ICE nominee refuses to rule out future family separations

ICE nominee refuses to rule out future family separations
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President TrumpDonald John TrumpProsecutors investigating Trump inaugural fund, pro-Trump super PAC for possible illegal foreign donations: NY Times George Conway: Why take Trump's word over prosecutors' if he 'lies about virtually everything' Federal judge says lawsuit over Trump travel ban waivers will proceed MORE’s nominee to run U.S. Immigration and Customs Enforcement (ICE) said separating families at the border could be an option for the future to deter future migrants to cross the U.S.-Mexico border illegally.

The White House is currently considering a policy that would give detained parents awaiting deportation hearings an option to either remain detained with their children for an indefinite amount of time or allow their children to be separated and taken to a government shelter for another relative or guardian to take custody of them. 

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“It is a way for people to have a due process opportunity and remain in custody…It is an option,” Ronald Vitiello told the Senate Homeland Security and Governmental Affairs Committee. 

“We’ll get less people bringing their children,” he added. “It is an option.” 

However, he did note that such a plan would conflict with a current directive from Trump for ICE to keep detained families together.” 

Vitiello failed to directly respond to senators’ questions regarding how long it is appropriate for families to be separated and if such practices could cause mental harm to children. 

“We’d like to be in a place where no one got separated,” he added. “We’d like to be in a place where lots of people didn’t bring their kids to the border and try to cross illegally, but that’s the situation we’re faced with now.”

Increased focus was placed on the White House’s immigration stance since its “zero tolerance” policy implemented earlier this year sparked intense backlash. Over 2,500 children were separated from their parents because of the policy, which did not lay out any guidelines for reunification. Trump ended the policy in June.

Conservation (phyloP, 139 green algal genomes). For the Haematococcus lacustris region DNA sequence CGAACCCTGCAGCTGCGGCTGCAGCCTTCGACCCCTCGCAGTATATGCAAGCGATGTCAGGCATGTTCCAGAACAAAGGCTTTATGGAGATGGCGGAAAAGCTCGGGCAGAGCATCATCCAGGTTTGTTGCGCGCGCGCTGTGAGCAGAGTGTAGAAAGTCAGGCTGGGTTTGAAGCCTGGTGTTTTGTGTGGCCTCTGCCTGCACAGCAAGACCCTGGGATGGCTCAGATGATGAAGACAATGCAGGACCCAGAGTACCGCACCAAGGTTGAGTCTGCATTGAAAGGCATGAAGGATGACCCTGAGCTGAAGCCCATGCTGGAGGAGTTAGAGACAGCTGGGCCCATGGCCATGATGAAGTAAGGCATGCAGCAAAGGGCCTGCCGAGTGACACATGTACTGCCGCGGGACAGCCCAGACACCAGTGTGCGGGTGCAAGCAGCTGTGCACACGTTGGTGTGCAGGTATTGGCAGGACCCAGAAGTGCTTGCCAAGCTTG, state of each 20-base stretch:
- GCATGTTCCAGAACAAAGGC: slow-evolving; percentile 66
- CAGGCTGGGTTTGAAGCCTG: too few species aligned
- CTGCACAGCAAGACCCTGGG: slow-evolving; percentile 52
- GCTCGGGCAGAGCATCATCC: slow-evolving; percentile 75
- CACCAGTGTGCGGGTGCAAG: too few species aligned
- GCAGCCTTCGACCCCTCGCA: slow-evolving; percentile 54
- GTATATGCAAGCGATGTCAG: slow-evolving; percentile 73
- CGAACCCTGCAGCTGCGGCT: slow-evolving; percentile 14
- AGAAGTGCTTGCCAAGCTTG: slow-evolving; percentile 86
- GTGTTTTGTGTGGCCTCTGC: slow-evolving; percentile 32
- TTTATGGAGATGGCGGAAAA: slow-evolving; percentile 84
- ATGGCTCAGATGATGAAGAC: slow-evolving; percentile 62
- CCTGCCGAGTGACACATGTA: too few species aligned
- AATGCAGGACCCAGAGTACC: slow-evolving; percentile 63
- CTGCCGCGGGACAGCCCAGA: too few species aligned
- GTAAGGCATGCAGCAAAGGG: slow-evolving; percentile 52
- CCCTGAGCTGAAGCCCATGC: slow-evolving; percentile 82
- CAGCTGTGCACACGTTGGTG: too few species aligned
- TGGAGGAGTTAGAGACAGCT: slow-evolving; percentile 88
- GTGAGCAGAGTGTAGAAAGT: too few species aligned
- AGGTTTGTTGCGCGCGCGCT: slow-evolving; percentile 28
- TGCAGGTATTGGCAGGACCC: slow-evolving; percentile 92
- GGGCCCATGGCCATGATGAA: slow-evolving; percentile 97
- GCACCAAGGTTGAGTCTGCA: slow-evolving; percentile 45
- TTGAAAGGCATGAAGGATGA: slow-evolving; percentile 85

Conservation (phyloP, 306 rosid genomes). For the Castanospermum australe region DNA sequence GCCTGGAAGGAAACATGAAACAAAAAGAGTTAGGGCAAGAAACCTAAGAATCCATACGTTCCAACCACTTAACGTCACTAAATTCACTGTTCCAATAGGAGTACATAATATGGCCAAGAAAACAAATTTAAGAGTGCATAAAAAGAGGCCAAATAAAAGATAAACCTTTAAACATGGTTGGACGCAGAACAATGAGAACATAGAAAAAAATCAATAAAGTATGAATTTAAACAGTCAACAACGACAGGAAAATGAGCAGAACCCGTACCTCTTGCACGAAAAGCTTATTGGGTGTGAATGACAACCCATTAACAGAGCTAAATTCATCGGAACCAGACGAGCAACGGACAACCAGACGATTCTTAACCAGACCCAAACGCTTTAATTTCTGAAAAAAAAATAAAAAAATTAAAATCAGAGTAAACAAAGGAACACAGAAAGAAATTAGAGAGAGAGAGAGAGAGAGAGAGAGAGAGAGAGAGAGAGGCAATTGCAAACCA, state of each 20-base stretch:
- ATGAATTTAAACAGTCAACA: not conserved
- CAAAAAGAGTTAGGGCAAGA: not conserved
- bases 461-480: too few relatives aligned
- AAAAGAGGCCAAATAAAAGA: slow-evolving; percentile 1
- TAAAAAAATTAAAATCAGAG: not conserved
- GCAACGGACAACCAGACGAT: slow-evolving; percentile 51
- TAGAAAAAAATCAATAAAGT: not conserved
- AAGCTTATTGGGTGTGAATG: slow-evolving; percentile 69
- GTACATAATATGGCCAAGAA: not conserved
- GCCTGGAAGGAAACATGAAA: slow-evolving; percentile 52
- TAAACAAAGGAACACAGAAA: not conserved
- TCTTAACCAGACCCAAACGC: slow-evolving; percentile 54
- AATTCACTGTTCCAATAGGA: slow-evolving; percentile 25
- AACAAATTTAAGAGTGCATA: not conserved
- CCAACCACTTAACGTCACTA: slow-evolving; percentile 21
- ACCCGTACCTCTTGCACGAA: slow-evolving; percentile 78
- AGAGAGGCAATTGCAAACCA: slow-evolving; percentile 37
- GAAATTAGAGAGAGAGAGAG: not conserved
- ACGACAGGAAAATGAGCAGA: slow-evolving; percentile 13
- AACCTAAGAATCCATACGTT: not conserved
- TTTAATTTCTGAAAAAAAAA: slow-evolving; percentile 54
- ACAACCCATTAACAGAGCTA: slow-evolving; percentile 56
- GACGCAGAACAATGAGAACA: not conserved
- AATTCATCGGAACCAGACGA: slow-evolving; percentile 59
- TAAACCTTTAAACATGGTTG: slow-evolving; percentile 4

“We have the capacity in the United States of America to control our borders without harming children,” Sen. Maggie HassanMargaret (Maggie) HassanNew Hampshire's secretary of state narrowly holds seat New Hampshire Dem icon at risk after work with Trump Dem senators call on DeVos to rescind new campus sexual assault policies MORE (D-N.H.) said during the hearing. “That is something that I am quite confident that we can do.” 

Vitiello, who is a former Border Patrol agent and current acting director of ICE, admitted that the organization was unprepared for the public backlash against the policy, which mostly focused on his agency.

The outcry against ICE became so strong that the hashtag #AbolishICE trended on social media and several senators, including several potential Democratic presidential candidates, said the body should be dissolved.

The hearing comes as a group of thousands of Central American migrants make their way to the U.S.-Mexico border, with many intending to declare asylum as they flee from violence in their home country.

Trump has slammed the group as a “caravan” filled with gang members and sent the military to the border to prevent it from crossing. 

“Our military is being mobilized at the Southern Border. Many more troops coming. We will NOT let these Caravans, which are also made up of some very bad thugs and gang members, into the U.S. Our Border is sacred, must come in legally. TURN AROUND!” he tweeted last month.